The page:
A perversion of soft power
A Review of Putin’s Propaganda Machine. Soft power and Russian foreign policy. By: Marcel Van Herpen. Publisher: Rowman & Littlefield, Lanham, Maryland, USA, 2016.
In July 2009, a few months after the inauguration of US President Barack Obama, a letter was published to the new American president in the Polish daily Gazeta Wyborcza. Signed by current and former heads of states and leading intellectuals from Central and Eastern Europe, the letter was meant to be a warning to the new American administration. Despite the success of the region’s rapprochement with the West, the authors felt there was still much work to be done. “20 years after the end of the Cold War,” the authors wrote, “we see that Central and Eastern Europe … is a part of the world that Americans have largely stopped worrying about.” They cautioned it was too premature to “assume that the region’s transatlantic orientation, as well as its stability and prosperity, would last forever.”
April 4, 2016 - Adam Reichardt - Books and Reviews
In a more ominous tone, the letter’s authors added that “Russia is back as a revisionist power, pursuing a 19th-century agenda with 21st-century tactics and methods … it uses overt and covert means of economic warfare, ranging from energy blockades and politically motivated investments to bribery and media manipulation, in order to advance its interests and to challenge the transatlantic orientation of Central and Eastern Europe.”
Back to business as usual?
Looking back over the past two years, it is clear that the authors were more right than they probably could have imagined in 2009. The Obama administration’s Reset Policy was doomed to fail and completely dead in the water after the illegal annexation of Crimea in 2014. The crisis in Ukraine, which included Russia’s support (directly and indirectly) for separatists in the east of the country, was another final nail in the policy’s coffin. Yet even as policy-makers in the West have finally come to understand the perspective of Central and Eastern European leaders who wrote that original warning in 2009, we are already seeing signs in Western Europe that there is a desire to return to “business as usual”. These include a letter from the president of the European Commission, Jean-Claude Junker, to Vladimir Putin in November 2015 outlining proposals for greater economic co-operation, as well as a proposal by Frank-Walter Steinmeier, the German foreign minister, to Cecilia Malmström, the EU’s trade commissioner. In his proposal, Steinmeier asked that the EU find ways to seek energy concessions to Moscow and “respond to Russia’s wishes and begin a closer exchange of views on energy and investment protection issues.” The terrorist attacks in Paris and the threat of ISIS have led many Western European countries to be more lenient in their policies towards Russia, while Italy and others are already questioning arguments about sustaining EU sanctions against Russia.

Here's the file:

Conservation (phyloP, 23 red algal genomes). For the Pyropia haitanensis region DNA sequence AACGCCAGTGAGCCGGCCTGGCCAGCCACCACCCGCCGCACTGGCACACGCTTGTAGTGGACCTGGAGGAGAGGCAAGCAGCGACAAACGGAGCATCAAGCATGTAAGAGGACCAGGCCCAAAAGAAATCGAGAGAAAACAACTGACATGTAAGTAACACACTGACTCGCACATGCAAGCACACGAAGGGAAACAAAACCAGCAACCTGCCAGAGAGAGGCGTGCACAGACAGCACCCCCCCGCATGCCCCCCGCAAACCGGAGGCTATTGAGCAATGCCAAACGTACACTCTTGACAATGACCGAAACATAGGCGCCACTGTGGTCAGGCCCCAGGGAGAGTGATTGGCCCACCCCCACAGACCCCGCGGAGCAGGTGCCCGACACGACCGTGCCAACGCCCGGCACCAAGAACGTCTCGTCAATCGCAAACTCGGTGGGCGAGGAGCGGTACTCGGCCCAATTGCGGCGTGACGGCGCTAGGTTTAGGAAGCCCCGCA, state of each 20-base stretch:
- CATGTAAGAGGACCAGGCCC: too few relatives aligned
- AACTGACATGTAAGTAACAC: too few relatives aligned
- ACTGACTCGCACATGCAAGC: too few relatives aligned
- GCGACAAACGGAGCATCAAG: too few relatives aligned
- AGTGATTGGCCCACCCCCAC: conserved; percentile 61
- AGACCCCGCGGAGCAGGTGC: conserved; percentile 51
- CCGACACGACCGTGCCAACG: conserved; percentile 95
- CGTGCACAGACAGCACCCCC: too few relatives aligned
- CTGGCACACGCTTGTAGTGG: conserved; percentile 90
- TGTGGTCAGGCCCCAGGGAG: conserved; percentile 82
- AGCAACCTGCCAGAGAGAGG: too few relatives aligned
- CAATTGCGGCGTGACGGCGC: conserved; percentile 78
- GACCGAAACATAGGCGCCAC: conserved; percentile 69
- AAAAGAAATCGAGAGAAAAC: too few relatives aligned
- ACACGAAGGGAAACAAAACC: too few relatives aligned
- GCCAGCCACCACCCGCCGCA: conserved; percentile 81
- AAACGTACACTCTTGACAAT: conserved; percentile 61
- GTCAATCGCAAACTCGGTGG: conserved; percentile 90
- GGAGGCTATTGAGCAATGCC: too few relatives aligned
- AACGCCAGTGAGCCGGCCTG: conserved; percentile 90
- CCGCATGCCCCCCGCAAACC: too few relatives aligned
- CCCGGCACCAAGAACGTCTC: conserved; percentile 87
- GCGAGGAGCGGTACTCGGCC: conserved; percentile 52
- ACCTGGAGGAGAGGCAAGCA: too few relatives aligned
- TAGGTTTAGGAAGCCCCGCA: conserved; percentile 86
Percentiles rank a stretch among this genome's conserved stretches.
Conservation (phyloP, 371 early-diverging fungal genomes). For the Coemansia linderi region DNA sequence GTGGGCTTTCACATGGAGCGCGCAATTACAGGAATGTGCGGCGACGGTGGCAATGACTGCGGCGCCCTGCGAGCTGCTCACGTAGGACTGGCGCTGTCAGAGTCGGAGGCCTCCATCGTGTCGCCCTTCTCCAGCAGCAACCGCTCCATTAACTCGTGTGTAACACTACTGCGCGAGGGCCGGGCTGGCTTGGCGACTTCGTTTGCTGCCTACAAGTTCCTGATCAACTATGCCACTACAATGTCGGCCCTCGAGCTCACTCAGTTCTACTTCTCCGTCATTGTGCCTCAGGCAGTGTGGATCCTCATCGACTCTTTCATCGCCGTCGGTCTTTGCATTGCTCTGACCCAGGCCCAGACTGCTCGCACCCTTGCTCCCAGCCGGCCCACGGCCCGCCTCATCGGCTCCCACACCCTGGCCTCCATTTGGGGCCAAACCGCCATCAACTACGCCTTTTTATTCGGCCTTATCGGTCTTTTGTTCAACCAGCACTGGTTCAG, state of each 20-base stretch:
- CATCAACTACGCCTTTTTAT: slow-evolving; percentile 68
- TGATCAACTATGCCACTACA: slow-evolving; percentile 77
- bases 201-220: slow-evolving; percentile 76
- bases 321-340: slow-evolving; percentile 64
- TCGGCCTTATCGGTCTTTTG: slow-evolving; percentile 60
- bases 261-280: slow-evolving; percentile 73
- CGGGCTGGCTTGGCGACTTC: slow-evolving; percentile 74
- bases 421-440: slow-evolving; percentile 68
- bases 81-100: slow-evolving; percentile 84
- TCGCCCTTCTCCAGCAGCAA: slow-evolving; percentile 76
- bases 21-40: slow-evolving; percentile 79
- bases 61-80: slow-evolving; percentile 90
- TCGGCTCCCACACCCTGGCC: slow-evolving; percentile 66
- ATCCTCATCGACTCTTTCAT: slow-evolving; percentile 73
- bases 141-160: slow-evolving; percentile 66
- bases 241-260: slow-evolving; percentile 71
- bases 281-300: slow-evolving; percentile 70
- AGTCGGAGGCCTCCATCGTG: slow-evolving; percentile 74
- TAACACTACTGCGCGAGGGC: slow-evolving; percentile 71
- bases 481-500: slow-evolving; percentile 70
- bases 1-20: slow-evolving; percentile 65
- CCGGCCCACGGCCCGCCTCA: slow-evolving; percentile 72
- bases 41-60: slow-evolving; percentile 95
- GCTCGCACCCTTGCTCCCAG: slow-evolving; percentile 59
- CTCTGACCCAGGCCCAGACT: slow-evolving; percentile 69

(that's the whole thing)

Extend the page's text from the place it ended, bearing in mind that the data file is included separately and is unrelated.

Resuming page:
There is no doubt that some of the moves towards improving relations with Russia in the West are motivated by economic interests. However, some of the motivation is also ideological. In both cases the role of Russian propaganda and the information war being waged against the West are critical components. That is why Marcel H. Van Herpen’s new book Putin’s Propaganda Machine: Soft power and Russian foreign policy is a valuable resource when trying to understand the geopolitical developments between Russia and the West.
Van Herpen is currently the director of the Cicero Foundation, a Netherlands-based think tank which aims to discuss issues important to European integration. His latest book, published in 2016, can be viewed as a continuation of his previous ones, including Putinism: The Slow Rise of a Radical Right Regime in Russia (2013) and Putin’s Wars: The Rise of Russia’s New Imperialism (2014). We should have no illusions regarding Van Herpen’s views, so the reader is right to be a little sceptical when first picking up a copy of the book. However, after reading it, it is clear that Van Herpen’s research puts together a convincing picture to help the reader understand the lengths to which Russia is willing to go with its propaganda abroad. Some of the cases presented in the book read like investigative reports, chillingly putting the pieces together to show how tangled some parts of the West are becoming with Kremlin interests.
The real key to understanding Russia’s weaponisation of information (or misinformation) is its approach to soft power. As originally coined by Joseph S. Nye, soft power is related to the ability to attract through non-coercive means. This attractiveness emanates from a country’s culture, art, music, values, ideals and policies. The characteristic of soft power, Van Herpen explains, is that there “exists no resistance needing to be overcome”. What is more, soft power is not just about politics. It can be a Hollywood film, Coca-Cola, McDonalds or a German BMW. The Soviet Union also had a certain degree of soft power, as communist ideology was attractive to many in Western Europe and the developing world. However, since the fall of the Soviet Union and the “victory” of western liberal democracy over communism, this attraction had disappeared.
Putin’s famous, almost clichéd, assertion that the fall of the Soviet Union was the worst geopolitical disaster of the 20th century was a subtle recognition of the strength of soft power. After the Rose Revolution in 2003 and Orange Revolution in 2004, Kremlin strategists began fearing that the attractiveness of the West, in other words its soft power, was penetrating its own backyard. Not only could Russia lose its traditional sphere of influence, which is currently happening, but western ideas could eventually make their way inside Russia and threaten the ruling regime’s existence. This was when, as Van Herpen noted, the Kremlin realised that Russia itself was no longer attractive, and that if it wanted to survive it would need to find a way to use soft power to its own advantage.